Monday Buzz: Hybrid Theory
What your association needs to know about the hybrid membership model. Also: When event covenants falter.
Not every member fits into a single category: That’s the simple reason why hybrid membership won’t go away.
Over at Abila’s Forward Together blog, the company’s associate product marketing manager, Anna Toon, breaks down some important considerations about the hybrid membership model. The biggest? What you need to know about your audience in building out a hybrid model.
“Our recent research suggests there are opportunities within membership if you look at the benefits as they’re valued by different generations (or by members who are in different stages in their career),” she writes in the post. “For example, they will use technology differently, expect varying levels of personalization within their member experience, and view their careers differently.”
This requires some data research to know what works best for your membership, as well as an analysis of the different types of models out there. (You want this thing to be a good fit.)
“Hybrid memberships have been trending for some time, and the adoption of these models for associations is expected to continually increase,” she adds. “The portfolio model is widely appealing and can strongly impact membership engagement while attracting new members.”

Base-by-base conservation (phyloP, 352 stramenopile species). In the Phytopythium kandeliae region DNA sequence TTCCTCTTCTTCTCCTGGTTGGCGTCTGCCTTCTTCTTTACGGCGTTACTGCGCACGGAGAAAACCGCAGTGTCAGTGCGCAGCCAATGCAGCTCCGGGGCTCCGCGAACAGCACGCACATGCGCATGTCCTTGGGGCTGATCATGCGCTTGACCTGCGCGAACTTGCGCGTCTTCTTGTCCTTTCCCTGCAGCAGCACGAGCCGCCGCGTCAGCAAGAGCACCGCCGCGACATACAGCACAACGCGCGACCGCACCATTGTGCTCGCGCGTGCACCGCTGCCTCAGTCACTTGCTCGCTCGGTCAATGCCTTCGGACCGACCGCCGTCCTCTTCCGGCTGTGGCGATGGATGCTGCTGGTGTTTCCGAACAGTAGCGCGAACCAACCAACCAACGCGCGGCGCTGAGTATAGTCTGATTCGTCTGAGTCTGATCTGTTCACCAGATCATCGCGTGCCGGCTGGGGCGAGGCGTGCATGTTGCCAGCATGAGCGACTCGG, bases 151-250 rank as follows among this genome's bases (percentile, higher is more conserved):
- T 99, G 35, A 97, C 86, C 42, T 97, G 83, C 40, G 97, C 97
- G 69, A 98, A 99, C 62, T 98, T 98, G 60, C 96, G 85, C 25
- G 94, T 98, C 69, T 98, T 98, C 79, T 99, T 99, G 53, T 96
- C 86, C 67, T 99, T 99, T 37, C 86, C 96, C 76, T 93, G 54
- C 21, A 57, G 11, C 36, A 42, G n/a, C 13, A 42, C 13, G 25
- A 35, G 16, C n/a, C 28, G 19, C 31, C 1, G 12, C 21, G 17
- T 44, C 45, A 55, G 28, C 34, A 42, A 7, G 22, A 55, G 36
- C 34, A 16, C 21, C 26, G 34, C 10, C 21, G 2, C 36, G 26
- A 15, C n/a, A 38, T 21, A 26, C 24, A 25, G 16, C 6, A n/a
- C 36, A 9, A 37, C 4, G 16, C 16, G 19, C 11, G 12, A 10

Check the Abila website for more insights.
Author and consultant Adrian Segar is a big fan of event covenants—a set of rules for attendees to follow when taking part in a session.
But sometimes those rules compete with one another—as Segar learned when someone tried to ask a question (something always allowed under his covenant with attendees) when the session was already running behind (something that isn’t).
The person asked the question, and Segar learned something.
“I suspect it’s impossible to have a set of covenants that won’t occasionally clash—and I think that’s actually a good thing,” he wrote in his blog post about the encounter.
Other Links of Note
Treat your digital assets like physical ones: At SocialFish, Tanzen Consulting’s Carrie Hane makes the case for thinking of running a website like owning a home.
Eric Lanke, CEO of the National Fluid Power Association, recently had a conversation about values with a new employee. Lanke ended up learning something important about himself.
Interesting startup of the day: A firm called CoinOut wants to make loose change a lot less frustrating. Here’s how it plans to do that, according to Fast Company.